Photo by Portland Thorns FC
By CAITLIN MURRAY
The executives at the National Women’s Soccer League have had quite the quagmire on their hands for the 2015 season.
The World Cup will siphon players from the U.S., Mexico and Canada, the three federations that subsidize and allocate players in the league. The U.S. Women’s National team — the league’s biggest stars and drivers of ticket sales — will go into an extended residency camp next year to prepare for the World Cup, as reported by SBI last week.
But the league has some workarounds for that, the NWSL announced Wednesday. The 2015 schedule will be revamped to spread games out and add a World Cup break to minimize the absence of top players, said NWSL Executive Director Cheryl Bailey.
“We’ll take the opportunity to bring players in for the games,” Bailey told reporters Wednesday. “We’ll work with them at the beginning part of the season to do that and we anticipate that it’ll be three games that they’ll have the chance to participate in before they go back into full residency.”
The players will not train with their teams “100 percent of their time,” but will fly in and out for the games under a modified schedule for April, Bailey added.
The federations for Canada and Mexico are committed to again subsidizing the same number of allocated players in the U.S. Soccer-owned league and will also host extended pre-World Cup camps as the USWNT is doing, Bailey added. Wednesday’s announcement puts to rest fears the Canadian federation would pull their players out of the NWSL altogether.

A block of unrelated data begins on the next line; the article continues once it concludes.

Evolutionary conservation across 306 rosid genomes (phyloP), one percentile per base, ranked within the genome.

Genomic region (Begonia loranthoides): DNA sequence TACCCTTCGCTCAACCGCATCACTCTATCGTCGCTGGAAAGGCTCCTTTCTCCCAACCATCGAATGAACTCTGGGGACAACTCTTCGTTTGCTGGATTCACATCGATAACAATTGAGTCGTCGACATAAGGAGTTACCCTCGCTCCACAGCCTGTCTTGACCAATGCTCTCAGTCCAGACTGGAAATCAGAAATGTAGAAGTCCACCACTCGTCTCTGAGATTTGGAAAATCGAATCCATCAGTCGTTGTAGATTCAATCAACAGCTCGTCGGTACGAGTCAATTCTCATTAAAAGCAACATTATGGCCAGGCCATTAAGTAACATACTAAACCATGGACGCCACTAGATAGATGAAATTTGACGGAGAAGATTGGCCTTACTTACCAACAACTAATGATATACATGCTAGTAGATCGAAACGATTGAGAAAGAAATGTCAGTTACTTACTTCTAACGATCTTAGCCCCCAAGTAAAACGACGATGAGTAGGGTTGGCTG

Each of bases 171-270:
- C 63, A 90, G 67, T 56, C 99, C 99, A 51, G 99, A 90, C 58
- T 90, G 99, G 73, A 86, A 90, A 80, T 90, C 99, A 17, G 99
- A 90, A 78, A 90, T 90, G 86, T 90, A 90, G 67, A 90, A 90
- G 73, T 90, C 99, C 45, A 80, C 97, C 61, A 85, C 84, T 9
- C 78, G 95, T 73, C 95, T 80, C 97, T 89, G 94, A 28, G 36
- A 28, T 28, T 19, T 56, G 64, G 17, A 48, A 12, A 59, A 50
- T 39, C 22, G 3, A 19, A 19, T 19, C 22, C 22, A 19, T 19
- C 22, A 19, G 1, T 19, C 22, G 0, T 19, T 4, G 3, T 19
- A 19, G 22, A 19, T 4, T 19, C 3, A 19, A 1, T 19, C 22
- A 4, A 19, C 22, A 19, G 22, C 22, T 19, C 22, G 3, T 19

Bailey did not offer specific details on the national team residency camps, but SBI reported last week that the USWNT was looking at a pre-World Cup camp that could be as long as three months. National team players are expected to miss as many as eight NWSL games for the camps.
The addition of a two-week break from June 7 to June 19 to cover World Cup group play means the season will be extended to the end of September, rather than ending in late August as the past two seasons did. The preseason will again begin March 9.
The schedule will be pared down from 108 games this year to 90 next year, which is more in line with the inaugural season schedule. Cutting down the schedule will reduce the number of midweek games, which did poorly attendance-wise in 2014. The new schedule format will include an average of 1.3 midweek games, compared to an average of 7.8 midweek games this year.
“The schedule itself, I think, will allow for a little more rest than we had this year,” Bailey said, adding that it will serve as a model for 2016, when the Olympics will cause a similar disruption as the World Cup. “And we’re excited for what this new schedule will bring for the teams and the players.”
There could, however, be consequences to extending the season into September for some players who are still in college — the kinds of players the NWSL may need to fill the void left by national team players. Players were not consulted in reformatting the schedule, Bailey said, and amateur players would be called up to fill out rosters as players leave for national team duty.
Venues shared with college or high school teams should not be affected as there are contingency plans in place, Bailey added.
What do you think of the new season format? Will it be better for the fans? Will it be better for clubs and players? How do you think it addresses the 2015 World Cup disruption?
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